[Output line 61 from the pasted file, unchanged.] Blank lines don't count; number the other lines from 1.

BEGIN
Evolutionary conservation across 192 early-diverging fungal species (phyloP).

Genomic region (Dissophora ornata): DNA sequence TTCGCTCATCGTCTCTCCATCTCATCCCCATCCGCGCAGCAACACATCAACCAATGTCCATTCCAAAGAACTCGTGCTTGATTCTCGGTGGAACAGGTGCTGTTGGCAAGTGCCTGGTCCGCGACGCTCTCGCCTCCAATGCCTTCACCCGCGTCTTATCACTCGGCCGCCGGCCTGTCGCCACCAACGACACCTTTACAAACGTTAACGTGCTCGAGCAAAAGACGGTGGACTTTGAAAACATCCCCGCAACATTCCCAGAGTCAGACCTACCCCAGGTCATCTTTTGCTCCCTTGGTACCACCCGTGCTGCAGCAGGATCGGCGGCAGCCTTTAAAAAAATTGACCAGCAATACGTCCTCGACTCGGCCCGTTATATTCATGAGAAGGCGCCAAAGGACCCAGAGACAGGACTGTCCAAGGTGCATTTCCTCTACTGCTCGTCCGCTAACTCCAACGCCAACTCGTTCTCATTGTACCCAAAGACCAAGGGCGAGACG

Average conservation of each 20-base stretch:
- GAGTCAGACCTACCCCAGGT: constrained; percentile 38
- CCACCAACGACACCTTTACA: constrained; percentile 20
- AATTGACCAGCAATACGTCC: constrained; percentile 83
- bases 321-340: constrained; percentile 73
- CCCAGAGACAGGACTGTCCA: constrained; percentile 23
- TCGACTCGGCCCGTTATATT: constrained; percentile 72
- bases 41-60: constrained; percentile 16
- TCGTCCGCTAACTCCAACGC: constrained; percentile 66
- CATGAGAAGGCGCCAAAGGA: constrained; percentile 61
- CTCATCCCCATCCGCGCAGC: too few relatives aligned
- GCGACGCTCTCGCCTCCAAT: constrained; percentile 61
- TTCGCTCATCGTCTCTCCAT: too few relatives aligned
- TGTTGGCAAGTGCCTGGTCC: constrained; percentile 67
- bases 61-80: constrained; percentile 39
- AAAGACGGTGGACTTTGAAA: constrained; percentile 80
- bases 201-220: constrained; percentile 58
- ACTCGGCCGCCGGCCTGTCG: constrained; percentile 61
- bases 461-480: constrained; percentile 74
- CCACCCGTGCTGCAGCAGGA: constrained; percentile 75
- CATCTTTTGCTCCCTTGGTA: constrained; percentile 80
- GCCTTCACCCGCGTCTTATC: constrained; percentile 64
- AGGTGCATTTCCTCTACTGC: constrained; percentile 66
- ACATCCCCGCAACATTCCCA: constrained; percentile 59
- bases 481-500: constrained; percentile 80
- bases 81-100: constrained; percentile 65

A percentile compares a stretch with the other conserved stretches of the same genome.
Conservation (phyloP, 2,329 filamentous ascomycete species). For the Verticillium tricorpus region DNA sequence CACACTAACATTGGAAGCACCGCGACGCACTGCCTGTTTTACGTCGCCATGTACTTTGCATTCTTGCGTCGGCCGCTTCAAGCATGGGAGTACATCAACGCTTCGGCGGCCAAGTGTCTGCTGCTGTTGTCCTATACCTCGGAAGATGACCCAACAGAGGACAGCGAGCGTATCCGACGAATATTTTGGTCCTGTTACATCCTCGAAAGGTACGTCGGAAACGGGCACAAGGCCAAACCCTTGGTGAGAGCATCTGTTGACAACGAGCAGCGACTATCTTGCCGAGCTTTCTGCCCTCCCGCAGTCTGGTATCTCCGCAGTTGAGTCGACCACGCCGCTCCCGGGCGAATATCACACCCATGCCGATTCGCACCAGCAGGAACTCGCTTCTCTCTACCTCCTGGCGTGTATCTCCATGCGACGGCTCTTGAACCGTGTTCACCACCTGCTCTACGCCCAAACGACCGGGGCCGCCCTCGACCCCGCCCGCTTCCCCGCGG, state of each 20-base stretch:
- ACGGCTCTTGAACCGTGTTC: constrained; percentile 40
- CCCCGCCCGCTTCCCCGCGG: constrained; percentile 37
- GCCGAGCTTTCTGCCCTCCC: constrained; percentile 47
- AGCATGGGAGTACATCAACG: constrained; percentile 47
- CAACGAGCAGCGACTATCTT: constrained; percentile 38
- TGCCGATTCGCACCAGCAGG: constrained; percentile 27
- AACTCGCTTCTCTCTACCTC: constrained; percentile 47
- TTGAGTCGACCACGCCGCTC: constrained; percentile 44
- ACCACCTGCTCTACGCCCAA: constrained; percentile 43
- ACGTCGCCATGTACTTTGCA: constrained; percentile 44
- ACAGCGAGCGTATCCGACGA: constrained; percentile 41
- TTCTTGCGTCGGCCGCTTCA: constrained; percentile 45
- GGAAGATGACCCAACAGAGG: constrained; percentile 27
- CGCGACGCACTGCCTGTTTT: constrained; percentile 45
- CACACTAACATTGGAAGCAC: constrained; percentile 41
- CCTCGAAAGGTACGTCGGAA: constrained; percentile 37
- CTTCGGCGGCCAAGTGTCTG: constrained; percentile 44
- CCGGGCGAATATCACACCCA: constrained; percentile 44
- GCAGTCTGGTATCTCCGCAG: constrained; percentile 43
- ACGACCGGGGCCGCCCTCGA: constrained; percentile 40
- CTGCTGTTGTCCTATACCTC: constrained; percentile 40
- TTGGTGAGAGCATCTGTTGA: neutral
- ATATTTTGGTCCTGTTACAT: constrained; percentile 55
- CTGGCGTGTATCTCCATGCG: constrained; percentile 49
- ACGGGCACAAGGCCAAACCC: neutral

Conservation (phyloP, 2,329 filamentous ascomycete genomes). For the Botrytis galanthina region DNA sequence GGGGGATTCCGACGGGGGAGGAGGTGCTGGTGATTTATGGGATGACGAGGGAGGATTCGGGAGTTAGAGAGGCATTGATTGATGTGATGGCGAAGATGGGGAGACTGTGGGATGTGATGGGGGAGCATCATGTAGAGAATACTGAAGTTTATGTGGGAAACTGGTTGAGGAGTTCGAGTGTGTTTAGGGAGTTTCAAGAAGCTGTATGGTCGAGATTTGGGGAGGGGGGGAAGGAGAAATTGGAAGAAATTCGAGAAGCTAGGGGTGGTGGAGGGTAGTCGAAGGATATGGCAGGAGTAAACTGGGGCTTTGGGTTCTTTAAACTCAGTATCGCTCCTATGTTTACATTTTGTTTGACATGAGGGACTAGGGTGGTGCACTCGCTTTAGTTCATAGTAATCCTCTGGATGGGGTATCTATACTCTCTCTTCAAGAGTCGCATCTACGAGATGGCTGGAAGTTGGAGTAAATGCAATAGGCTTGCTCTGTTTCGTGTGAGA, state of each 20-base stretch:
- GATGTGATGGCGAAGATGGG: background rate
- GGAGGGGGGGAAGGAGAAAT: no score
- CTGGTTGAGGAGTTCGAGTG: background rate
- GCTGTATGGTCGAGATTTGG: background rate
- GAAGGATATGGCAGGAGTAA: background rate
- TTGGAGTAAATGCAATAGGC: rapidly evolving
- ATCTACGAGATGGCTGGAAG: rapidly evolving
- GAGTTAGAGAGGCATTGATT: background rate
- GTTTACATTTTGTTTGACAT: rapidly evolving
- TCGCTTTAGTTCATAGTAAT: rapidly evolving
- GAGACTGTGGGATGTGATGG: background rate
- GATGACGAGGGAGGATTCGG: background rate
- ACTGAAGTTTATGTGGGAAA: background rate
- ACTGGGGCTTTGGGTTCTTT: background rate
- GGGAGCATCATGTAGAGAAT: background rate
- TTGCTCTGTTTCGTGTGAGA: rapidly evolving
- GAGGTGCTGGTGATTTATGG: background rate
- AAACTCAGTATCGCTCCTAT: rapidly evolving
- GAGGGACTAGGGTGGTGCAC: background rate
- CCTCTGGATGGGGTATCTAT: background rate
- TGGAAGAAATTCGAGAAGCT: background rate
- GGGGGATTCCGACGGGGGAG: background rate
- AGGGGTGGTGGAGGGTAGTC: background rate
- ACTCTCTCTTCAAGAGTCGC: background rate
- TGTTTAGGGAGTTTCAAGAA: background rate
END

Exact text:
- GAAGGATATGGCAGGAGTAA: background rate